Did you know, ANYONE can volunteer! We have loads of different roles available, so I am sure that there is one suited to just about everyone out there. Just give the team a shout via email boltonoffice@parkrun.com and let them know what you would like to do and when you would like to do it.

Now than I suppose I’d better get to the nitty gritty stuff. Apologies if Barry Stat Shackleton has spoilt you in the past, I will do my best with what I have. (insert smiley face here)

1st over the line was Bolton regular Tom Carson, with an amazing time of 18:07. Tom has run 18 out of his 21 at Bolton, only missing 3 because he was at Burnley and Pennington Flash.
Hot on his heels in 2nd place was Belgrave Harriers, Paul Freary. Smashing time of 18:32. Paul has been here, there and everywhere it seems with 16 different locations in his portfolio (including 4 times at Witton).
3rd place was taken by Bolton Stalwart Thomas Fletcher of Astley & Tyldesley Road Runners, in 1 second over 19 minutes. Thomas has never run anywhere other than Bolton. How about that for being faithful.

Now the ladies.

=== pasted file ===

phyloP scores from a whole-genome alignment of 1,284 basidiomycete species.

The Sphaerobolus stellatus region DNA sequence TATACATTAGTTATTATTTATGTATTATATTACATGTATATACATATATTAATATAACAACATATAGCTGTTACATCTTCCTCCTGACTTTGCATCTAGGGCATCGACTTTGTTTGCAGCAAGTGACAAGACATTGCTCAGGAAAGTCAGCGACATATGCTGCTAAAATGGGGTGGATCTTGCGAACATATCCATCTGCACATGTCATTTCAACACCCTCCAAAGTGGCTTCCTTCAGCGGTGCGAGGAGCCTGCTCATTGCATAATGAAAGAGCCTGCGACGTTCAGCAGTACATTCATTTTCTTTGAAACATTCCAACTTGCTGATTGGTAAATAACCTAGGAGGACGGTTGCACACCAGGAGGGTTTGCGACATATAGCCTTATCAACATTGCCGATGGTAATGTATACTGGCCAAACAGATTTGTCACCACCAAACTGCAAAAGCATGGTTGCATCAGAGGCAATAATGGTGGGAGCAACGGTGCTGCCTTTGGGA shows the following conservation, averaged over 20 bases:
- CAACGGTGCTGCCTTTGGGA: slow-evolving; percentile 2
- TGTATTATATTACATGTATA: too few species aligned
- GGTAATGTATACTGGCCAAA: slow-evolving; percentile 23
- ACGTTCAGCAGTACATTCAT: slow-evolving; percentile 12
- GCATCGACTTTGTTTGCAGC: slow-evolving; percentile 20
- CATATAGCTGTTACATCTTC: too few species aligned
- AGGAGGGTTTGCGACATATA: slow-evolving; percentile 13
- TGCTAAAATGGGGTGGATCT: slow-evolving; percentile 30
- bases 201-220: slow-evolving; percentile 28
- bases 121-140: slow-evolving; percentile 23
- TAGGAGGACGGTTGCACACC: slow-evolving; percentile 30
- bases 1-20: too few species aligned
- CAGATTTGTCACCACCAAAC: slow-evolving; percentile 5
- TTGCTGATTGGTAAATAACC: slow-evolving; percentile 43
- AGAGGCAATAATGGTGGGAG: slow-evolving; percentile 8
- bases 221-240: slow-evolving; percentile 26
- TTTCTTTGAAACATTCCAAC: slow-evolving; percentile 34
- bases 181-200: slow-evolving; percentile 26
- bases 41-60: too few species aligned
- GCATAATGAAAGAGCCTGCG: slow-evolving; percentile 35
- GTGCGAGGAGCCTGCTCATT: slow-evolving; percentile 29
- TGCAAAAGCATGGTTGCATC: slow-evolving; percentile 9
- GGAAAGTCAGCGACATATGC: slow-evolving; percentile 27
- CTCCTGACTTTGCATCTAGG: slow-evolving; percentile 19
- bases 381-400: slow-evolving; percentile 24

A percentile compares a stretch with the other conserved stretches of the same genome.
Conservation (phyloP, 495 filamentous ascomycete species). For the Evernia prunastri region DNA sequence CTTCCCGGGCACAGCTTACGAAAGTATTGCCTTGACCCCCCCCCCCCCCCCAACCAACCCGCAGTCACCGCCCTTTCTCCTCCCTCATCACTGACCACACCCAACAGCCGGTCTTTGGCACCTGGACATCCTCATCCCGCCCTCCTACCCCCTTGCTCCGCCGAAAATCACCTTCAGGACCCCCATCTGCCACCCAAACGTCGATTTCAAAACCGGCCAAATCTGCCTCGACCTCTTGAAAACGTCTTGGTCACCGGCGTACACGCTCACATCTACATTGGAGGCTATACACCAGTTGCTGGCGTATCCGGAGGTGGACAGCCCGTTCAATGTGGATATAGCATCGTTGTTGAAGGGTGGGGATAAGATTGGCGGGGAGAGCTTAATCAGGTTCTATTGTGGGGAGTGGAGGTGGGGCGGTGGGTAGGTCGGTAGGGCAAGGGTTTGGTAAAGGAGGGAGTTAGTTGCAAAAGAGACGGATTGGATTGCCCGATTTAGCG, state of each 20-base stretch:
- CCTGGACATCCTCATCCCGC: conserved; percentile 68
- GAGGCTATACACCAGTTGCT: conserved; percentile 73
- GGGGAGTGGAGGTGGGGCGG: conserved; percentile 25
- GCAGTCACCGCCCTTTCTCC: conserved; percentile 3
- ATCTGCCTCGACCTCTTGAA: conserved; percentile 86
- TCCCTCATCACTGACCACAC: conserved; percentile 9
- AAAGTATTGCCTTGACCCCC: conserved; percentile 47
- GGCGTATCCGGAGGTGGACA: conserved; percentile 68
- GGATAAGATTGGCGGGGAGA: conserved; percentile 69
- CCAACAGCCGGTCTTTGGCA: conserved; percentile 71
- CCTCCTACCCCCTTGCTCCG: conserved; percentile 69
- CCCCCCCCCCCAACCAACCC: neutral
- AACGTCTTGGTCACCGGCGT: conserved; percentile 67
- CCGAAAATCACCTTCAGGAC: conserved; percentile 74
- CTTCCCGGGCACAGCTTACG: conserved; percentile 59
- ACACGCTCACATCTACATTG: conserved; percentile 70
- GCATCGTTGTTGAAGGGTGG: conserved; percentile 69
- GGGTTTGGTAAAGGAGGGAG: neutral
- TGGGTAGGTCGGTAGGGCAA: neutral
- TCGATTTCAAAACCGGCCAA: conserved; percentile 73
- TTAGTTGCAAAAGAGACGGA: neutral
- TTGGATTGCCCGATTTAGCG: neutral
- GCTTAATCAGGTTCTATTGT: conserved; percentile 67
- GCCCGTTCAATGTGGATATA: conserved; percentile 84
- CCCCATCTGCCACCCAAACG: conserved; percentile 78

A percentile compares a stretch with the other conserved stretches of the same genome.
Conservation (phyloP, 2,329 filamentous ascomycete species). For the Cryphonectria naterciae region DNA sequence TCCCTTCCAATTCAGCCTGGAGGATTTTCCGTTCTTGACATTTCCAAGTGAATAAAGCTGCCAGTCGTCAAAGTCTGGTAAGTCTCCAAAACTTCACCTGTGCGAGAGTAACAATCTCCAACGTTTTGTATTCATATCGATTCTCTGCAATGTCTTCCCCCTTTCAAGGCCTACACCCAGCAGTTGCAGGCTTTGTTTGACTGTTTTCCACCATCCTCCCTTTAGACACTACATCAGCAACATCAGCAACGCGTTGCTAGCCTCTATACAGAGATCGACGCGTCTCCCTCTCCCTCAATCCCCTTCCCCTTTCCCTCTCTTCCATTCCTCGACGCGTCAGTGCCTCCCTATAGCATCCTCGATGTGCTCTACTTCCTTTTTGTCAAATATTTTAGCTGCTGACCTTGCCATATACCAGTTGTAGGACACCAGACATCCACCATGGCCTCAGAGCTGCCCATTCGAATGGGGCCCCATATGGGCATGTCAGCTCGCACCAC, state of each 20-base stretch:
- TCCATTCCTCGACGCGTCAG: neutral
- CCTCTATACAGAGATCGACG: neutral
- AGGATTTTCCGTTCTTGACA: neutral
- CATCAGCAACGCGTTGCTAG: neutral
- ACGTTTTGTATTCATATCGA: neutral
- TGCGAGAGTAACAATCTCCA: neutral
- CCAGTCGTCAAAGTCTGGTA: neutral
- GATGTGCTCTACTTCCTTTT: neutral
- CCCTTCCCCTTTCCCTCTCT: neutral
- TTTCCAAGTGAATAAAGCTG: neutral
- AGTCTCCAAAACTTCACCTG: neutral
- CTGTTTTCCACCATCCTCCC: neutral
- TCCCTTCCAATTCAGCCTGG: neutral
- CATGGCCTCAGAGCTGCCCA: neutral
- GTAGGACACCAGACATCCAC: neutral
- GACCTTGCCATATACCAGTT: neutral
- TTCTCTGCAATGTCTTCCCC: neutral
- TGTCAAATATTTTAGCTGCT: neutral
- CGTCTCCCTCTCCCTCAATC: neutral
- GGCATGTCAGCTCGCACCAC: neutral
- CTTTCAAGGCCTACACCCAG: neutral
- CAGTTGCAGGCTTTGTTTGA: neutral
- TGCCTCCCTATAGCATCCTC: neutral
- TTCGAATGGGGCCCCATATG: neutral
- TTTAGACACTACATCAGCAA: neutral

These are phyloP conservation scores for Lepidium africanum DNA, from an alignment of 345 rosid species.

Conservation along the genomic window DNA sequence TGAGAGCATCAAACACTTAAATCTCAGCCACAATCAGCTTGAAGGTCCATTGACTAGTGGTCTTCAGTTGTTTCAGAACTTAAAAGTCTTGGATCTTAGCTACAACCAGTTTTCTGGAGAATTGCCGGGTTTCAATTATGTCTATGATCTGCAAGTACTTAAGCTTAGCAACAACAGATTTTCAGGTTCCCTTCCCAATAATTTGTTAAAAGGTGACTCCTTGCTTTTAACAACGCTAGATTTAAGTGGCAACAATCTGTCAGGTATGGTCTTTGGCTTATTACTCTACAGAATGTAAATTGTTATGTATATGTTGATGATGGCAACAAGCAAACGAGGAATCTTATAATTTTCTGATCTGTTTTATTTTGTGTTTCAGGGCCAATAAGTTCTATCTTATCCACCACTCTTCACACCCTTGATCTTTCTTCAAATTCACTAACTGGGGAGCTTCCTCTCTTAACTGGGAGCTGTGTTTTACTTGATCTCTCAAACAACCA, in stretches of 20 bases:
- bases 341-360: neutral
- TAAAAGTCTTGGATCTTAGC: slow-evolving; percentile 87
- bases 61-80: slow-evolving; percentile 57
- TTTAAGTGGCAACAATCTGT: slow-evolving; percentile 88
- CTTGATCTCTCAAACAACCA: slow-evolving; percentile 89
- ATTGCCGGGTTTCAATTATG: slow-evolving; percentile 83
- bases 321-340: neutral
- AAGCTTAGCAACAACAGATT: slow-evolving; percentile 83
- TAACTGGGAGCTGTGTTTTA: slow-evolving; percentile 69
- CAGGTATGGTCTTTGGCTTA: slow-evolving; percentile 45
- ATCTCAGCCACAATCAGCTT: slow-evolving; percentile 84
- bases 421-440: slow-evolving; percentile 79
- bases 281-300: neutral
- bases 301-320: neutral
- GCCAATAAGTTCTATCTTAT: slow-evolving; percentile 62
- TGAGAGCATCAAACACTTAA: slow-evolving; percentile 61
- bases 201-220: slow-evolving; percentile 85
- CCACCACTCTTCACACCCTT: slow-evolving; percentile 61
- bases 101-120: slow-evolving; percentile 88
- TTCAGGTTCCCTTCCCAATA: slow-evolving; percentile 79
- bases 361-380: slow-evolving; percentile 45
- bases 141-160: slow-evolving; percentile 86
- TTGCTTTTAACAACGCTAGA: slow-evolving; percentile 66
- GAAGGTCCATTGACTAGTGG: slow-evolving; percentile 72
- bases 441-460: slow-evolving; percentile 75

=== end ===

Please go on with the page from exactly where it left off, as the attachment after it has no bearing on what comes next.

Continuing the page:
In 1st place for the ladies we had 1st timer Alice Ball, great run of 21:51, we hope to see you back again for parkrun #2.

In 2nd place and in 22:53 we have Katherine Baines. 146 out of 189 runs have been at Bolton with a whopping 36 different venues under her cow cowel! Well done Katherine.
3rd place we saw Burnden Road Runner Sarah Louise Watton come over the line in 23:04. Sarah who joined the 50 club a few months back has run 56 of her 64 here at Bolton, she has run at 2 other venues.

Huge well done to all 6 of you and of course to the rest of you running, jogging or walking on Saturday.


This week we had FIVE people who are all members of the 250 Milestone Club.
Hats off to you:
Dave Carroll
Paul Andrew Johnson